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Imperium: From the Sunday Times bestselling author (Cicero Trilogy, 4)

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They met when he was twenty-four years old and Cicero twenty-seven on the family estate in the hills of Arpinum. Tiro is dispatched off to meet with Caelius Rufus, who is now working for Crassus, to find out what his plans are. To calculate the overall star rating and percentage breakdown by star, we don’t use a simple average. Of course their personalities and dialogue is all fiction or at least embellished/inferences on the author's part. I also found the characters and the narrative compelling enough that I will likely continue on with the series to see what happens next.

Harris also simplifies the politics of this period and, very oddly, makes Cicero something quite different from the historical record: Harris' Cicero is constantly described as being on the side of the 'radicals' as a 'revolutionary', as a man of the people and against the 'aristocrats'.Compellingly written in Tiro's voice, it takes us inside the violent, treacherous world of Roman politics, to describe how one man - clever, compassionate, devious, vulnerable - fought to reach the top. Many names, many placements, numerous procedural expanses of litigation language parsed over dozens of offices for many years.

The confrontations in the courtroom, the senate and the frenzied voting pens of the Campus Martius provide as much tension as a Roman battlefield and Harris does a masterful job of peopling these scenes with memorable characters.I had kind of come to admire Catalina as the misunderstood sometimes-rascal presented in Steven Saylor's Gordianus the Finder mystery, "Catalina's Riddle".

Unfortunately, Harris seems to abandon historical authenticity toward the end of Imperium; without giving too much away, the intrigue behind the climactic race for consulship is completely invented. As his private secretary, Tiro went everywhere with Cicero, and tells the story of his master’s investigation in Sicily, complicated political games and agile legal work in great detail. It also gives a fascinating early glimpse of Julius Caesar, who is a young, ambitious politician in this novel.Pero conseguir un resultado similar, atractivo para todos los públicos, que se lea con agilidad e interés, a partir de la vida de un orador, de un político romano… no parece en absoluto tan sencillo. There is a conspiracy to take down the Republic and create an absolute ruler, an Emperor, which we know will be Julius Caesar, and so there is endless discussions over elections, bribing voters, legal discussions of ruling, and so on that become the main focus of this second part. However, the two men intensely dislike each other and Cicero refuses to support Crassus's request for a triumph. I found the description of Roman life as it is presented in Pompeii: The Life of a Roman Town by Mary Beard to be clearer.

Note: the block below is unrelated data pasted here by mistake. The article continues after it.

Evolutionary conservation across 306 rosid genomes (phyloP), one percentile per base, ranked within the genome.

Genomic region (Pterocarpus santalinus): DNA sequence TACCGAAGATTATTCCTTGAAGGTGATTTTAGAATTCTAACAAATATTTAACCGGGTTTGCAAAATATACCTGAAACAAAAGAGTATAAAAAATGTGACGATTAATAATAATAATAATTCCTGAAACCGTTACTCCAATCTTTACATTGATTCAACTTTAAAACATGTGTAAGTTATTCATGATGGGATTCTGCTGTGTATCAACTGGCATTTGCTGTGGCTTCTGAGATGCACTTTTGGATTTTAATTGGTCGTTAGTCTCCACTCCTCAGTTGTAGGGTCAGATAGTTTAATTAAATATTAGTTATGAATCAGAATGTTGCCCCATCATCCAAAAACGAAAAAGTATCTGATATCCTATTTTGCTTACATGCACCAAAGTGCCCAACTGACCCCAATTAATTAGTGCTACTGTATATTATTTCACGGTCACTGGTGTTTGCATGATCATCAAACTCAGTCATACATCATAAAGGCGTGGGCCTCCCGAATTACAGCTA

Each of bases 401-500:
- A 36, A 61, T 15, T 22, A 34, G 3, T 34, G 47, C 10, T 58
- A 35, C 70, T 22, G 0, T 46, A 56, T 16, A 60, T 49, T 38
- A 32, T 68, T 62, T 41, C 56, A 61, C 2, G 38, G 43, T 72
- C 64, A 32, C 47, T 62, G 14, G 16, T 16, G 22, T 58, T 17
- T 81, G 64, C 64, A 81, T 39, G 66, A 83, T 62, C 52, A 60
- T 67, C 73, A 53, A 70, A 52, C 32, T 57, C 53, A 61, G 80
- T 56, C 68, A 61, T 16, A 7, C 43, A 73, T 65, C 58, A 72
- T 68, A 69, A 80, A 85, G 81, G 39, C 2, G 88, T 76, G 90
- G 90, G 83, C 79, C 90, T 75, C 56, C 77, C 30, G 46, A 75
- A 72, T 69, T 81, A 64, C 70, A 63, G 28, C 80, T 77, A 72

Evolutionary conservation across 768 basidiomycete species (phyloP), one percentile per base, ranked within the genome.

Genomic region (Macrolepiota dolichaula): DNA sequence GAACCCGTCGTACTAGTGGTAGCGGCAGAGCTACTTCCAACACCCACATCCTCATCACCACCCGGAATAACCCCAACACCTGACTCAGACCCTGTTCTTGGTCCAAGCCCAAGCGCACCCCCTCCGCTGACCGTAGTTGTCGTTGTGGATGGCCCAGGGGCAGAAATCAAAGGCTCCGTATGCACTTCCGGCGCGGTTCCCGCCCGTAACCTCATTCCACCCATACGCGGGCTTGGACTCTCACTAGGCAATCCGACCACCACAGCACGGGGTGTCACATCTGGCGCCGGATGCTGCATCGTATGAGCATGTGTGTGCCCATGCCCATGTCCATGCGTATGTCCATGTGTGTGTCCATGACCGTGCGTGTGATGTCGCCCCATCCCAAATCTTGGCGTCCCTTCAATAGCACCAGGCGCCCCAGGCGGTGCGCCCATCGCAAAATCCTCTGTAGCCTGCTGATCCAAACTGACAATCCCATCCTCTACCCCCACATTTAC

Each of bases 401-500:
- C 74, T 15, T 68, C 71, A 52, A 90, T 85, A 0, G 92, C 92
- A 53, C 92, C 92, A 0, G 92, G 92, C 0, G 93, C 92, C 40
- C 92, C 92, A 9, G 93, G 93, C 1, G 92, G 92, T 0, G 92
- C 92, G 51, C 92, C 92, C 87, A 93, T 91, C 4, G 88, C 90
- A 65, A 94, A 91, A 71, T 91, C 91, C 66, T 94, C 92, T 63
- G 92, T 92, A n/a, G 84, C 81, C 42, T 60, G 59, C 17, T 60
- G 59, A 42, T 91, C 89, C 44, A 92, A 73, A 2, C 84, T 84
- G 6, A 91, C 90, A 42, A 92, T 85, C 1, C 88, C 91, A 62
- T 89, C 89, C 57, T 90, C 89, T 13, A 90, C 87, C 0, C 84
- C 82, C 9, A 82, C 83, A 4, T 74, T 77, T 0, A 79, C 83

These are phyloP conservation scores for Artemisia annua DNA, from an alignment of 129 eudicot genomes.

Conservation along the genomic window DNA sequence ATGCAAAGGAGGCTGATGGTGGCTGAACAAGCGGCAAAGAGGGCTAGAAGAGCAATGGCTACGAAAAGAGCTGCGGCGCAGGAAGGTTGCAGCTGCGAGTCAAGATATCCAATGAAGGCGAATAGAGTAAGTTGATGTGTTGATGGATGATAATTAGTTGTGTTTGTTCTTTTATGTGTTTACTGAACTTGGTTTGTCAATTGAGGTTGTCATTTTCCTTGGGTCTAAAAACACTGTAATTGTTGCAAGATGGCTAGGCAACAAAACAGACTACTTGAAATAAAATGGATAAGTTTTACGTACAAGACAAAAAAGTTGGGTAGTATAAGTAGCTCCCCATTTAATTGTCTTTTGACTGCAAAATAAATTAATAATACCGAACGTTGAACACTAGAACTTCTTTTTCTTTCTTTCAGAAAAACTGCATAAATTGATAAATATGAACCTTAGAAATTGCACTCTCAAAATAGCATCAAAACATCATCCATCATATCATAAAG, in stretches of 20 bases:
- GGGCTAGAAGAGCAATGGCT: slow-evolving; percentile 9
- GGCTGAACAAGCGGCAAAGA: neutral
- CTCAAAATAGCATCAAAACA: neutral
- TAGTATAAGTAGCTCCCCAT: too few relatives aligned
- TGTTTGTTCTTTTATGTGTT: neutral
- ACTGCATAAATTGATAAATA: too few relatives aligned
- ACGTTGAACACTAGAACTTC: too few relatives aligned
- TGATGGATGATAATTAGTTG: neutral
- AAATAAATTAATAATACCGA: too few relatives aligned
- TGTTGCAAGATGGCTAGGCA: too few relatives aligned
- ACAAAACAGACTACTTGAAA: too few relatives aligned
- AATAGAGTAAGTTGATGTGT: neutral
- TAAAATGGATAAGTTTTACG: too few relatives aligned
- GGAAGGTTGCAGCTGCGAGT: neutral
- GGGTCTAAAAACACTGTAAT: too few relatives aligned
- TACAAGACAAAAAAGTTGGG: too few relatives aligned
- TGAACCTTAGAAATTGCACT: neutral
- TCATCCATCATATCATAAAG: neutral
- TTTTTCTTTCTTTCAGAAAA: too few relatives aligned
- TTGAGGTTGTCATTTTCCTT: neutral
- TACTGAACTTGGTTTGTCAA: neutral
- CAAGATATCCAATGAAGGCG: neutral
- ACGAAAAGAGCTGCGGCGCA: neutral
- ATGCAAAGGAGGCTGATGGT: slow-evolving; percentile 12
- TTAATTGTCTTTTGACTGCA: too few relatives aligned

Rather oddly, Harris mixes up contemporary with historical so, for example, he talks about Cicero's 'drawing room', his 'valet', and describes men with 'pomaded hair' in the Forum! Pompey himself does not want to be caught in the middle of a civil war between the people and the senate.Robert Harris tells a compelling story not just about Cicero but about the last days of the Roman Republic. However, despite the fact that Cicero was not a sympathetic protagonist, I came to admire his tenacity in the face of social discrimination. It's context is NOT defined in language of 21st century emotive, declarative, or relative culture or morality. By the way, I could have just said ancient Rome but Triumvirate is such a tasty word that I thought it needed some air time. He brilliantly chooses Cicero's slave Tiro to be the narrator of the story, a man who was Cicero's right hand man but also created short-hand so that it seems plausible that so much detail could be put into the book when someone who was there could conceivably have recorded it all.

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